Secondly, the knock is most prevalent at idle. On a PSD, the amount of fuel is controlled by the duty cycle of the injection. At idle, the engine is using hardly any fuel and the injection should be the pilot shot followed by a tiny secondary shot. (The time between the pilot and main injection is fixed on a HEUI injector.) At wide open throttle at maximum torque, the fuel injection duration will be MUCH longer. How much longer ? At idle a warm PSD will burn about a gallon an hour. At wide open throttle, a PSD with a BSFC of .4 pounds per HP HR will burn about 14 gallons per hour. Thus, at maximum power, the injection duration should be about 14 times longer than at idle. I say "should be" because the injection pressure will be raised at higher power levels and more fuel will be injected faster, but the ratio should still be 7:1 or so.
One could easily verify this with a Ford scan tool, a hill and a big trailer...
One more thing... as engine RPMS go up, the timing needs to be advanced. I don't know, but I do suspect that at higher RPMS 20 or more degrees before TDC would be the norm.
Now, if the knock was caused by the two injectors' firing patterns colliding at idle, the collision would be 10 degrees worse at higher RPMS. The knocking trucks that I heard tend to smooth out at higher RPMS, but maybe this is a masked effect... I don't know !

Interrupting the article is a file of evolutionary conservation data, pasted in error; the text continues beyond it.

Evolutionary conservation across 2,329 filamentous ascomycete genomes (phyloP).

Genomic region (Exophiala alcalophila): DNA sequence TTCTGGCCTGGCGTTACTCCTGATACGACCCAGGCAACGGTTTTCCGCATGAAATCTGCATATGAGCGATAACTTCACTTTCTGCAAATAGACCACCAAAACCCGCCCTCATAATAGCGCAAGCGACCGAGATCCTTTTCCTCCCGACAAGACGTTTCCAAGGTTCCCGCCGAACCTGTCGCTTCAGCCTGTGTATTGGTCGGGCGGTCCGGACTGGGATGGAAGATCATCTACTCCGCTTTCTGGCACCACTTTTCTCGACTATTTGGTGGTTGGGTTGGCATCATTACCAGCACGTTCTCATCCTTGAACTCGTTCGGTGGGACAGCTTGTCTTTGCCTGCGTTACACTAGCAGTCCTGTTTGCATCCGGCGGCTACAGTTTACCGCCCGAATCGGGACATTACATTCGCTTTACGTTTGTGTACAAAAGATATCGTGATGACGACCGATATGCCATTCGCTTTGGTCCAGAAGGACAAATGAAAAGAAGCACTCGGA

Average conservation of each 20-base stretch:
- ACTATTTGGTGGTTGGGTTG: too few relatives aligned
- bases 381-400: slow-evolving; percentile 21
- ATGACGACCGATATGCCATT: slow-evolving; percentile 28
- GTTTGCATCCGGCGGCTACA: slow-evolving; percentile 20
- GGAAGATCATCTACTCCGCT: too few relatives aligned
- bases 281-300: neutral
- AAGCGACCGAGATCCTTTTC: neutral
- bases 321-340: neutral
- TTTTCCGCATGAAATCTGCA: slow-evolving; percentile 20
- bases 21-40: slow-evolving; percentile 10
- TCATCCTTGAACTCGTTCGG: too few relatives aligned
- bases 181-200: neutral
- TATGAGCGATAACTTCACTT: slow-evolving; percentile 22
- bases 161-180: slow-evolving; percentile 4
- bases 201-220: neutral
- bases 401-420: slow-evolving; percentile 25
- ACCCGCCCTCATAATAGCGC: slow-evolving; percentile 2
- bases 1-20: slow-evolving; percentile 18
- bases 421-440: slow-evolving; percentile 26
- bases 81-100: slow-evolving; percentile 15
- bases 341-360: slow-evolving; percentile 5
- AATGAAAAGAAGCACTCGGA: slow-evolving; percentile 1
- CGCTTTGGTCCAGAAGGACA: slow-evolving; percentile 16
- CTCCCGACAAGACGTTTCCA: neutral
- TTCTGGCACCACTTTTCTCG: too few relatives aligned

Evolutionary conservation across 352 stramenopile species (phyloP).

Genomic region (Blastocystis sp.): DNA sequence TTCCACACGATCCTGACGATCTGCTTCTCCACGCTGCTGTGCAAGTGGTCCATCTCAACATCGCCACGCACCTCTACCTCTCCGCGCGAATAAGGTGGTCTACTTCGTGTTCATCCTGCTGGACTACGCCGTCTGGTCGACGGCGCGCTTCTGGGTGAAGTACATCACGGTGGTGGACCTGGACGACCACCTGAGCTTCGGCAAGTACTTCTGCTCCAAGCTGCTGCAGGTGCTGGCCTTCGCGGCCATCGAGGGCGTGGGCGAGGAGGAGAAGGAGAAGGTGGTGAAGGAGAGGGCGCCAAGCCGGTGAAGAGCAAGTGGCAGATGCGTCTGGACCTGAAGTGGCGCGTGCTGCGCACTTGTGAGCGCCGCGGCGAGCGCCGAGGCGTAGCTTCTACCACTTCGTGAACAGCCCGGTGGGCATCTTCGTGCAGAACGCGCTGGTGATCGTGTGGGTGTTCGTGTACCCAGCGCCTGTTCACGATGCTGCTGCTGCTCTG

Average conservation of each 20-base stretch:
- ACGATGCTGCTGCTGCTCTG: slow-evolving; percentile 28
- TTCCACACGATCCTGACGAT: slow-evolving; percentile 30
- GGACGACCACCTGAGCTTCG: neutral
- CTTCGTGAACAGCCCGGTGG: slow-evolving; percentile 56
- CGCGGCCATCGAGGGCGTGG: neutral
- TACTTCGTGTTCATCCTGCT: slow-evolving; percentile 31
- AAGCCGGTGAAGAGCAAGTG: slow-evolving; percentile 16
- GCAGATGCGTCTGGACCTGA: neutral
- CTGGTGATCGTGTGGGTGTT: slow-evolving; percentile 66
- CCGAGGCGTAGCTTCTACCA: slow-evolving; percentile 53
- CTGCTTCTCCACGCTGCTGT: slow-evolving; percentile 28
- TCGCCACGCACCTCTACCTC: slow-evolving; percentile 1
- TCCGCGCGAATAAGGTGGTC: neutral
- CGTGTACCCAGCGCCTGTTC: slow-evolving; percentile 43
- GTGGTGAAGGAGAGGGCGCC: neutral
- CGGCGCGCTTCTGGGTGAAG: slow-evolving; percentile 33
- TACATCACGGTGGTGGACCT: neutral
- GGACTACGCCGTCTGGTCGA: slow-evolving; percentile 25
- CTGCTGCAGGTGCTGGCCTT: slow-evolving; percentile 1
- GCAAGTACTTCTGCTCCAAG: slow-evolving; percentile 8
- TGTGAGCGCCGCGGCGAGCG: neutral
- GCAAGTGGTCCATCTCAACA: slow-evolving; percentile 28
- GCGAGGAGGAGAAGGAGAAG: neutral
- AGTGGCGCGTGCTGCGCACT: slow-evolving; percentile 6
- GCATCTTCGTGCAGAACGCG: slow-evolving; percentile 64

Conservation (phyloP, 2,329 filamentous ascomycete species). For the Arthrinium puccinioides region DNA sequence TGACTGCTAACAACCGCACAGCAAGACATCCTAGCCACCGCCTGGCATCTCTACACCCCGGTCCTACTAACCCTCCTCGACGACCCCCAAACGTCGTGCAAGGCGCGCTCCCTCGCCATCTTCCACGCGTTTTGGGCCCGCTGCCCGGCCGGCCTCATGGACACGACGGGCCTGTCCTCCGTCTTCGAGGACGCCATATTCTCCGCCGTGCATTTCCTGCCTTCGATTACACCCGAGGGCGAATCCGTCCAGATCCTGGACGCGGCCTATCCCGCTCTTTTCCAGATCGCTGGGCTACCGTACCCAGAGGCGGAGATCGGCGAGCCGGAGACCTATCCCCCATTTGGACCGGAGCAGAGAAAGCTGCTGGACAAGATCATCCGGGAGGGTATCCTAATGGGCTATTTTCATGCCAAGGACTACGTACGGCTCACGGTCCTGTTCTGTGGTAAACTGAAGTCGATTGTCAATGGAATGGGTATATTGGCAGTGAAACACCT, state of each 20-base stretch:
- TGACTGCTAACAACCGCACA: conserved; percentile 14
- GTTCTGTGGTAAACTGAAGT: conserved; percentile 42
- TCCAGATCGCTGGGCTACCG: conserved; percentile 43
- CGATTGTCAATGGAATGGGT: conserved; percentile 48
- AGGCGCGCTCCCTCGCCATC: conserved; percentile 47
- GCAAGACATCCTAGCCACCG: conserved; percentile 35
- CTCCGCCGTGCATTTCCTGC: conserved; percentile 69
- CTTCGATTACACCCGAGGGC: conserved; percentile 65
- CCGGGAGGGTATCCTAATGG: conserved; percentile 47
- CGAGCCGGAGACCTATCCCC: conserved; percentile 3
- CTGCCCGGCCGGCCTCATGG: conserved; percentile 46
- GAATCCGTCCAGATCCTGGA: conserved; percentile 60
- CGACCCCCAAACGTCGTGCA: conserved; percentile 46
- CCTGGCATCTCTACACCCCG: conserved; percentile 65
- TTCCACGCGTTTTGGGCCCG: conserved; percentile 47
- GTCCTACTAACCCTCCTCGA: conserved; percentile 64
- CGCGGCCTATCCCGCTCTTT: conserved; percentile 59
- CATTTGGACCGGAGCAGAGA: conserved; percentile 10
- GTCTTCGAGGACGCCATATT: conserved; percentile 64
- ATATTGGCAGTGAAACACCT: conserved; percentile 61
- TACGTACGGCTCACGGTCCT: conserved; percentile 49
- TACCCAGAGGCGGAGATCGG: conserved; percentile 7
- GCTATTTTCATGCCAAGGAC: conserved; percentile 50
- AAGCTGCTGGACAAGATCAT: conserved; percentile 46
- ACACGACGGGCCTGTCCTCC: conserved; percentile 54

re:"Due to manufacturing tolerances, there may not be enough fuel pressure available in the rail to support both injections."
I totally agree with this statement: the number 8 injector is probably starved for fuel. I don't know what or why something knocks. I agree with Harry: lack of fuel at a cylinder shouldn't make it knock.
re:"The recently issued TSB should take care of the problem."
This I don't buy. I don't know what they could have done to the number 8 cylinder to prevent the starvation, especially if it is due to an OVERLAP in injection processes. Futhermore, lets say that the injection process at idle is 80 degrees. The new injector is called a long duration injector and the TSB tells us that the ECM must be reprogrammed to not report a cylinder contribution test failure... if the old duration is 80 degrees, what is the new duration !
Here is my *guess*: the knock is caused by the multiplier plunger striking the injector body when there is not enough fuel in the injector. To get around this problem, Ford put more distance between the pilot injection port on the injector and the real injection port. But why ? However, to get this to work properly they need to reprogram the ECM for a longer injection pulse because there is now a longer wait between the pilot injection and the real injection. The injection period is now going to be longer. If I am correct, this will decrease the power and fuel efficiency of the engine.
re:"All trucks being built now also have the fix."
What these trucks need is a redesigned fuel delivery system, not a new injector.
I really wish that a few Ford engineers would join us for a Chat session for a few hours, so that we could clear this all up. Personally, I think the lack of information, the mis information and Ford's silence have made this whole situation *much* worse than it needed to be.